Plans to integrate mandatory qualifications with final assessments in apprenticeships have been put to the sector for a 10-week consultation.
The Institute for Apprenticeships and Technical Education (IfATE) has published its proposals to make mandatory professional qualifications work “seamlessly” with the end point assessments (EPAs) and eliminate some of the current problems in the system.
Currently, an apprenticeship doesn’t end until the end point assessment has been completed, but for many apprenticeships such as electrician or adult care worker, a professional qualification to work in their industry are also required. Those qualifications are often completed before the EPA.
IfATE reckons around 40 per cent of apprenticeships mandate at least one qualification.
But it says there is evidence that learners leave their apprenticeship after gaining the qualification and before EPA, meaning there is no formal record of their knowledge, skills and behaviours.
It has also found that assessment in the professional qualification may also duplicate parts of the EPA, resulting in “overassessment of learners and inefficiency”.
IfATE’s new proposals aim to integrate at least one of a qualification’s assessments with the EPA, to be conducted after a learner reaches gateway as part of the main EPA. That would ensure learners complete their whole programme at the end of the apprenticeships and strip out duplication.
It will require end point assessment organisations (EPAOs) to make clear in their marking criteria where the grade boundaries will be in the integrated assessment to pass EPA.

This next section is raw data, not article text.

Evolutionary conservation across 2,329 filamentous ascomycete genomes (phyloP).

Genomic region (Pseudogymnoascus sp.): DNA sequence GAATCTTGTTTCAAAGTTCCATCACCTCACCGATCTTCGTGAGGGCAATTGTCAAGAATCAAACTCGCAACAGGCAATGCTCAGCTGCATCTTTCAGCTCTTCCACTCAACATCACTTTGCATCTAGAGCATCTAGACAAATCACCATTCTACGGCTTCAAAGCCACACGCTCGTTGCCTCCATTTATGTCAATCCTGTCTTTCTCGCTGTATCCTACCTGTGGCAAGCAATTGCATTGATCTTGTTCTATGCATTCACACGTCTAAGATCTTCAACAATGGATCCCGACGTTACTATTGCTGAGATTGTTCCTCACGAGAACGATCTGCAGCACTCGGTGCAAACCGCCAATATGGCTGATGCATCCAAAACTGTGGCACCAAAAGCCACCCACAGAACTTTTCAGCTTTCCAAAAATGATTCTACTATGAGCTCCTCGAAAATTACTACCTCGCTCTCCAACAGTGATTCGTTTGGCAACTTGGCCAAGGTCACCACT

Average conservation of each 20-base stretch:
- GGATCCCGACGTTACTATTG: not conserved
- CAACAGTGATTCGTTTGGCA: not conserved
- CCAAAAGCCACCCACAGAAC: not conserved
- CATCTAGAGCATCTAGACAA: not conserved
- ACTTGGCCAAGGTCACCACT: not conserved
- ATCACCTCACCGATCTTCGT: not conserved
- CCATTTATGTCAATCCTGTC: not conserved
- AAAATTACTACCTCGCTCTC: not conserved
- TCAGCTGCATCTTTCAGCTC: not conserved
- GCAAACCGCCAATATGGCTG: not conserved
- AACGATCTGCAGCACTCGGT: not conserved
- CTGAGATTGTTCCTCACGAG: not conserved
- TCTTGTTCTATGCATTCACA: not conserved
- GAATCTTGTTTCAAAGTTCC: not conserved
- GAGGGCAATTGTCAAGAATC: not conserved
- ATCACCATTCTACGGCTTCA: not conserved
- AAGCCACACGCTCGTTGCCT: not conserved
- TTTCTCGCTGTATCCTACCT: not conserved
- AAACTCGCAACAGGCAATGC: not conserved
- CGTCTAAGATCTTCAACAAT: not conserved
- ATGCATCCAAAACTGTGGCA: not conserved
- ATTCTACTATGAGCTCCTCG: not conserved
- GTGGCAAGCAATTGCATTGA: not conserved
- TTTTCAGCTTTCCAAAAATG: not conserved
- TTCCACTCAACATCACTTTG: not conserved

In addition, the proposals will require employers to submit a rationale and supporting evidence that a professional qualification is needed to prevent disadvantage in the labour market for learners.
It also wants to ensure “that the qualifications are necessary, because an apprentice would struggle to get a job or progress after finishing the apprenticeship, without them”.
A consultation has launched this week for the sector to share feedback, closing on February 17.
Sam Callear, IfATE deputy director for policy and new concepts, said the proposals are based on its experience in developing apprenticeships over the last few years, as well as feedback from employers, apprentices, providers and EPAOs, accepting that qualifications and EPAs “haven’t always worked together as well as they could”.
“We think we can improve the balance and relationship between the study and assessment needed to achieve these specific qualifications and the study and assessment that is needed as part of the apprenticeship,” he added.
Responses to the consultation can be submitted online here.
Jane Hickie, chief executive of the Association of Employment and Learning Providers welcomed the consultation. Writing in the organisation’s weekly newsletter, she said: “Similar to the approach with degree apprenticeships, this is to reduce duplicate assessments and help to stop apprentices leaving early without completing EPA.
“This would be a win all round for the apprenticeship brand and drive higher success rates.”
Apprenticeship drop-outs have been a key problem for the sector, with figures for last year indicating that 47 per cent – nearly half – of apprentices failed to see their course through to the end.
It has prompted the government to set an ambitious target of securing a 67 per cent achievement rate on standards by 2025 – a target reiterated by the new ministerial team which came in during the autumn.